Dr Katya Sion
Postdoctoral Researcher and Linking Pin
Place of work / study:
Maastricht University (the Netherlands) within the Living-Lab in Ageing and Long-Term Care, a structural and interdisciplinary collaboration between nine care organizations, a university, a university of applied sciences and two vocational institutions.
Area of Research:
My research is focused on quality of residential elderly care from the resident’s perspective and how to assess this. My current postdoc research is aimed at the national valorization of the narrative method ‘Connecting Conversations’, which we developed during my PhD. In my research I strive to combine various disciplines – including health sciences, service sciences and psychology – and am continuously guided by all stakeholders involved. At a local level, these stakeholders are the elderly receiving care, their relatives, their caregivers and board members; at a national level these include the Health Care and Youth Inspectorate, the CZ Health Insurance Company and the National Client Council.
How is your work funded?
My current research is funded by The Netherlands Organisation for Health Research and Development (ZonMw).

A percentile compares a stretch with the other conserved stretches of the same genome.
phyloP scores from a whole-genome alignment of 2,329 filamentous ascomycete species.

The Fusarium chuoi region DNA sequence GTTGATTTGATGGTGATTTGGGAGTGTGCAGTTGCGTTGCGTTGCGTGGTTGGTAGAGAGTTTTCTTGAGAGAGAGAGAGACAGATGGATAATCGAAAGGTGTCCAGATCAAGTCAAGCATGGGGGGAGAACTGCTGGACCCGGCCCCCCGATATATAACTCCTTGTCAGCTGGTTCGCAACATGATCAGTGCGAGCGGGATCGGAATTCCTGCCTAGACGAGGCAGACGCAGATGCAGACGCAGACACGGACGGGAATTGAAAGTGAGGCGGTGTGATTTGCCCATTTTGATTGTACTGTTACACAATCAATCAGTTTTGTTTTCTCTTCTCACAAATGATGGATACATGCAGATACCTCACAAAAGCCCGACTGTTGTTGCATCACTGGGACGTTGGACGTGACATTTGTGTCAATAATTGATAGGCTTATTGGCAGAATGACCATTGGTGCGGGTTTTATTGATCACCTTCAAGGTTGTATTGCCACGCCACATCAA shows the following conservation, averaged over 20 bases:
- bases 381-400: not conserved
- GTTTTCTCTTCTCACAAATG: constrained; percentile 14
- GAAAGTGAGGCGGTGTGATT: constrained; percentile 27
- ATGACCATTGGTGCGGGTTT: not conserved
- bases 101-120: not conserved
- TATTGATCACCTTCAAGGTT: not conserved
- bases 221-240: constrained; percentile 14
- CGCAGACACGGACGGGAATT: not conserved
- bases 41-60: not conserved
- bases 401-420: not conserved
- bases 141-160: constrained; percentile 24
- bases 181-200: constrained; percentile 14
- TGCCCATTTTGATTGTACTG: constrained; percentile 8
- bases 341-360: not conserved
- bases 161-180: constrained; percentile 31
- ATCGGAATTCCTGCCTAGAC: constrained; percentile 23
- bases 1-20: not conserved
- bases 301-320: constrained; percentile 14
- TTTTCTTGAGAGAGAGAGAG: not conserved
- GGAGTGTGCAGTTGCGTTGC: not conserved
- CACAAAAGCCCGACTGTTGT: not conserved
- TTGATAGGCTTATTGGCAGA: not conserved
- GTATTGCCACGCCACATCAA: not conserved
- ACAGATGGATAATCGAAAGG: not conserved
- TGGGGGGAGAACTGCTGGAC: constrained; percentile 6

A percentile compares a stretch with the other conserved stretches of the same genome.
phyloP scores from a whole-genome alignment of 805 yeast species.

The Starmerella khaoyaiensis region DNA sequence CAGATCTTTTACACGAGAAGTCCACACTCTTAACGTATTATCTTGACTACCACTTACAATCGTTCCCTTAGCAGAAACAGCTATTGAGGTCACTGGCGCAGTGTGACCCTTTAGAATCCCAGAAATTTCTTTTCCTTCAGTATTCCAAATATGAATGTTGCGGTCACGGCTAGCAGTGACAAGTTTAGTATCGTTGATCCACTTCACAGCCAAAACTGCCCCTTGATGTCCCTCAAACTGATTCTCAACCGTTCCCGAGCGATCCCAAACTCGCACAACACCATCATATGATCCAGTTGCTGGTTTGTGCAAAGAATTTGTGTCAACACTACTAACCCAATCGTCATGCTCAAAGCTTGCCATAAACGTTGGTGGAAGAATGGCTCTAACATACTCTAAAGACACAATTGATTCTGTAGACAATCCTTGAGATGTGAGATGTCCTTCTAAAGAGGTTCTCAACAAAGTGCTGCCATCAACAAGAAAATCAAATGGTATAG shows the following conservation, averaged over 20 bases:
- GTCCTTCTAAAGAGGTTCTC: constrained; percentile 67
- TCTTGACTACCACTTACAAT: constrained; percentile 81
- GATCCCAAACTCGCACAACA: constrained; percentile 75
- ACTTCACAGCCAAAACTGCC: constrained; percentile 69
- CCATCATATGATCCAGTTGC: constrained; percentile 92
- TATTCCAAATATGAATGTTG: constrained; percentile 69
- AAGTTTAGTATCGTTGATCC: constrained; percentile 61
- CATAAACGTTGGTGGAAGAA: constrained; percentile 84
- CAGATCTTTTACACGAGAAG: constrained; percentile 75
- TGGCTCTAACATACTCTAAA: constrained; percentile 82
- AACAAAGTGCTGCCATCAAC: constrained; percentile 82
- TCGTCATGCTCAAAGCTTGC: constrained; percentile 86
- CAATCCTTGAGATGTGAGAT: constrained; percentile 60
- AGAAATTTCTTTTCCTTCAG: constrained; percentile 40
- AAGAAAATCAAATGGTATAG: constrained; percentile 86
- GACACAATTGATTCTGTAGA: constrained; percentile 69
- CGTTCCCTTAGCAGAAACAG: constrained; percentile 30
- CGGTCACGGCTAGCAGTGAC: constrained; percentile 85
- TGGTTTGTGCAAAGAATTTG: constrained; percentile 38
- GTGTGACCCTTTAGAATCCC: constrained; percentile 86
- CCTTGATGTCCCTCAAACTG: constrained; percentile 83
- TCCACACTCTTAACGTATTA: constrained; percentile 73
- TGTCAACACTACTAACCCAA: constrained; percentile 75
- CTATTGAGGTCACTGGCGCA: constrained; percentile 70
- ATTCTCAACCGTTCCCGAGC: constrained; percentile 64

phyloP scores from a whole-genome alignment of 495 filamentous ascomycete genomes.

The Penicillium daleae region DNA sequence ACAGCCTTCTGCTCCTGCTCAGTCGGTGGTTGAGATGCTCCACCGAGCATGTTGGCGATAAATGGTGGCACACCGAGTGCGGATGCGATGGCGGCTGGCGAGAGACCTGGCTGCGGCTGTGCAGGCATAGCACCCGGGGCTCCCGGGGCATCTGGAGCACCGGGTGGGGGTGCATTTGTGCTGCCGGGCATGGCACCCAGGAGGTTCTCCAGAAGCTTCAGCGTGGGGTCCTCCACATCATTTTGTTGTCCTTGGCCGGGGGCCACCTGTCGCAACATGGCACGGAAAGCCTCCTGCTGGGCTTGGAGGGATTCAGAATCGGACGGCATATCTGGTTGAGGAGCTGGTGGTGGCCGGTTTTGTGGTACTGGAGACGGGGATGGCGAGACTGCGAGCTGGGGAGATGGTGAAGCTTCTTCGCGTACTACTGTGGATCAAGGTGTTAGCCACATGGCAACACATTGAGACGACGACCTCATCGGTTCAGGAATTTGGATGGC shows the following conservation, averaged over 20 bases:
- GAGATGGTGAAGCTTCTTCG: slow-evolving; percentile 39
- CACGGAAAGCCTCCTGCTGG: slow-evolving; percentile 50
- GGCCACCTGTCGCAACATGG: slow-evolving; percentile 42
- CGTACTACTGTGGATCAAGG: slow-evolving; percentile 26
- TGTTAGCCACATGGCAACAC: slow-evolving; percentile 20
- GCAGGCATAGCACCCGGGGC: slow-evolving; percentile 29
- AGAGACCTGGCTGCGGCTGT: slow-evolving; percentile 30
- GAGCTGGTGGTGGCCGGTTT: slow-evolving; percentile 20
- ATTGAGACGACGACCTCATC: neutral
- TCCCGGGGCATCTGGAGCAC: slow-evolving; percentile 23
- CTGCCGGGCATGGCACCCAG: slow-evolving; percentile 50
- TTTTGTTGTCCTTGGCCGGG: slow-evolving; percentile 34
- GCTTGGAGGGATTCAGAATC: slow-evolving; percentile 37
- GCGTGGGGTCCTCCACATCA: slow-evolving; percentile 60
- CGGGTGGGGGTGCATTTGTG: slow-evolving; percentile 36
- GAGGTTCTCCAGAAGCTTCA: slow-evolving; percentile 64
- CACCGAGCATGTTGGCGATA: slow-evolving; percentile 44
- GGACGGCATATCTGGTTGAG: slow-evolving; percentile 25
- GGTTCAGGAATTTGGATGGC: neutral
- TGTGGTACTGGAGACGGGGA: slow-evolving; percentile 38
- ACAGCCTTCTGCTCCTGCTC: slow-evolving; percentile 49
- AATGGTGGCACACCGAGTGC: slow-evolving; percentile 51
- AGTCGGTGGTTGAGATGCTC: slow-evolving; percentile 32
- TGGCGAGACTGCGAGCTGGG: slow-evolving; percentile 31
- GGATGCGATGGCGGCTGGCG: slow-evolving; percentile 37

Tell us a little about yourself:
I am a health scientist and have gained experience as a consultant in the for-profit sector after my graduation. Within my current job I get to combine research and practice in both my research and as a linking pin at an elderly care organization, where I am appointed to set up an infrastructure for scientific research aimed at improving quality of life, care and work. I live in the Netherlands with my husband and 8-month old daughter, who is very curious and being raised bilingual (Dutch-English).
Tell us a fun fact about yourself:
I am incredibly impatient and curious, which have turned out to be useful skills within academia.
Why did you choose to work in dementia?
My work ambition is to improve quality of care by aligning research and practice. With the increase in the ageing population and the need for proper high quality care for this population, I want to contribute towards this goal. As a consultant, I was missing the connection to individual care receivers and providers. In my current work, I am closely connected to the care environment and henceforth am ensuring that our research is contributing towards improved quality for everyone involved.
What single piece of advice would you give to an early career researcher?
You are more than just your job, not matter how much you love it. It is okay to allow yourself a healthy work-life balance and set boundaries. This does not do any discredit to the quality and effort you put into your work.
What book are you reading right now? Would you recommend it?
I am a new mum and henceforth I am reading a book about how baby’s develop ‘Brain rules for baby’ by John Medina. If you are a new parent, I would definitely recommend it.